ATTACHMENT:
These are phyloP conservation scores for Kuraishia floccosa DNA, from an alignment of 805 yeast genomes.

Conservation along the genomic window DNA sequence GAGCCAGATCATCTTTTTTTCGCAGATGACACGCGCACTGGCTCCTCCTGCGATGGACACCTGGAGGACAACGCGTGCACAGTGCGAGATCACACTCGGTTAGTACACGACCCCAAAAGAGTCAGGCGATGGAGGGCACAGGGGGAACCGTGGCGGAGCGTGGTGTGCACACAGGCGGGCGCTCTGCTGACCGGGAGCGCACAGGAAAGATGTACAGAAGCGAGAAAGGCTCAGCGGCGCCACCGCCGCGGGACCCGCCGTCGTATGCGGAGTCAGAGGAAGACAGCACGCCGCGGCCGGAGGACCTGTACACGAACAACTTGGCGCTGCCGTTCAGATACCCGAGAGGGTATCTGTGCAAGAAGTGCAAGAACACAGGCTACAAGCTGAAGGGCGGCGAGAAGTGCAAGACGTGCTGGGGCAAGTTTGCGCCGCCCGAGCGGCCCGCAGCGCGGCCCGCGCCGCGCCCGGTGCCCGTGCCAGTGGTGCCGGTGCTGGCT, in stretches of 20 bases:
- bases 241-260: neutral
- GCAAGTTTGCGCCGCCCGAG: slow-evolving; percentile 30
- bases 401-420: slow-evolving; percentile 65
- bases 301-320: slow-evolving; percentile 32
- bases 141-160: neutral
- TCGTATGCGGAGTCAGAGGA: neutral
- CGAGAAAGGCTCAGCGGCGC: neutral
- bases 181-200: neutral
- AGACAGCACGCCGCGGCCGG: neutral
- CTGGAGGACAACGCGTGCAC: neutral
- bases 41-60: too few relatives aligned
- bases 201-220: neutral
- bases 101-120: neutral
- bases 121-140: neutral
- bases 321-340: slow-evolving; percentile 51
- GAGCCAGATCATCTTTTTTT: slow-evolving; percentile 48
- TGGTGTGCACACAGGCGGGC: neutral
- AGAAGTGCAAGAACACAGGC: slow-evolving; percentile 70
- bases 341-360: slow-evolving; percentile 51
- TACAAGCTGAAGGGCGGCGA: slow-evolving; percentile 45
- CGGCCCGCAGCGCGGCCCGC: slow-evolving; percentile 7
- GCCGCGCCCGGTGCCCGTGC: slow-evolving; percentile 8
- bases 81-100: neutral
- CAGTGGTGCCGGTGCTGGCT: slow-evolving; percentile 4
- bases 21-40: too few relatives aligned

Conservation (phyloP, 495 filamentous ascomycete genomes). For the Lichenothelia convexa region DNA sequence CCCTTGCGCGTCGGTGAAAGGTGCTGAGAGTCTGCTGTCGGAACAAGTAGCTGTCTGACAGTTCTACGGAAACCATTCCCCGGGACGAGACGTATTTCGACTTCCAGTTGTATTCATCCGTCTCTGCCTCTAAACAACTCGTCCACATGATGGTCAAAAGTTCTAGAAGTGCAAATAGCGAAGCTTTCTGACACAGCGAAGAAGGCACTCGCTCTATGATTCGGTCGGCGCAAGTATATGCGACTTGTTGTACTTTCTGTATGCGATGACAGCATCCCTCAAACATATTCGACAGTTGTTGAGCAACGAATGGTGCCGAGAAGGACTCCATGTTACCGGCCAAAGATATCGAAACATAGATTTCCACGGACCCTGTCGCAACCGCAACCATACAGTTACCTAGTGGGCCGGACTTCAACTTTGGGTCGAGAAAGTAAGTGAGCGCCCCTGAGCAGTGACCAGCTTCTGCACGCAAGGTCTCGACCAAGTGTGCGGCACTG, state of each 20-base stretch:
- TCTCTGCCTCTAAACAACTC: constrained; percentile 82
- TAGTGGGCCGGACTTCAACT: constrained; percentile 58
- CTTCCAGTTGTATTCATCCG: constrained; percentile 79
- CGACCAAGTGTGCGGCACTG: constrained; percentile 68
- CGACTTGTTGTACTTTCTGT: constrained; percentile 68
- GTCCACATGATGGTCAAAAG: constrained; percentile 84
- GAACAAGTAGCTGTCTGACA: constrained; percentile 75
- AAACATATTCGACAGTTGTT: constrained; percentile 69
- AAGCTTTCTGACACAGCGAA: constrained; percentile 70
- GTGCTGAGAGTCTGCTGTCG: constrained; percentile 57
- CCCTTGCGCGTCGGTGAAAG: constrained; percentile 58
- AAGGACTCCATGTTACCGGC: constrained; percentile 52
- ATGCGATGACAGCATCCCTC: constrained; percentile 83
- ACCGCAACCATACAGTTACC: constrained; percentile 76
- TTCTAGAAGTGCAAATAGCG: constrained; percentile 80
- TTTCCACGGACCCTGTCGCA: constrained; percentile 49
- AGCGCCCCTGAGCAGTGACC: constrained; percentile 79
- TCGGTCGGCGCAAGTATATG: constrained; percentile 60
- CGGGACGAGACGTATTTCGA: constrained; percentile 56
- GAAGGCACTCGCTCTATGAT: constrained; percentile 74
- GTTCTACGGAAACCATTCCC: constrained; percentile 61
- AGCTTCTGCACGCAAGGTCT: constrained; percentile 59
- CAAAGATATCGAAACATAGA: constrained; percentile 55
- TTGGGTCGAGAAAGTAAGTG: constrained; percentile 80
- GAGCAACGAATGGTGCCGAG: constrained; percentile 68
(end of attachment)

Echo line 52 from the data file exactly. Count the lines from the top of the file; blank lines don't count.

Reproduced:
- TTGGGTCGAGAAAGTAAGTG: constrained; percentile 80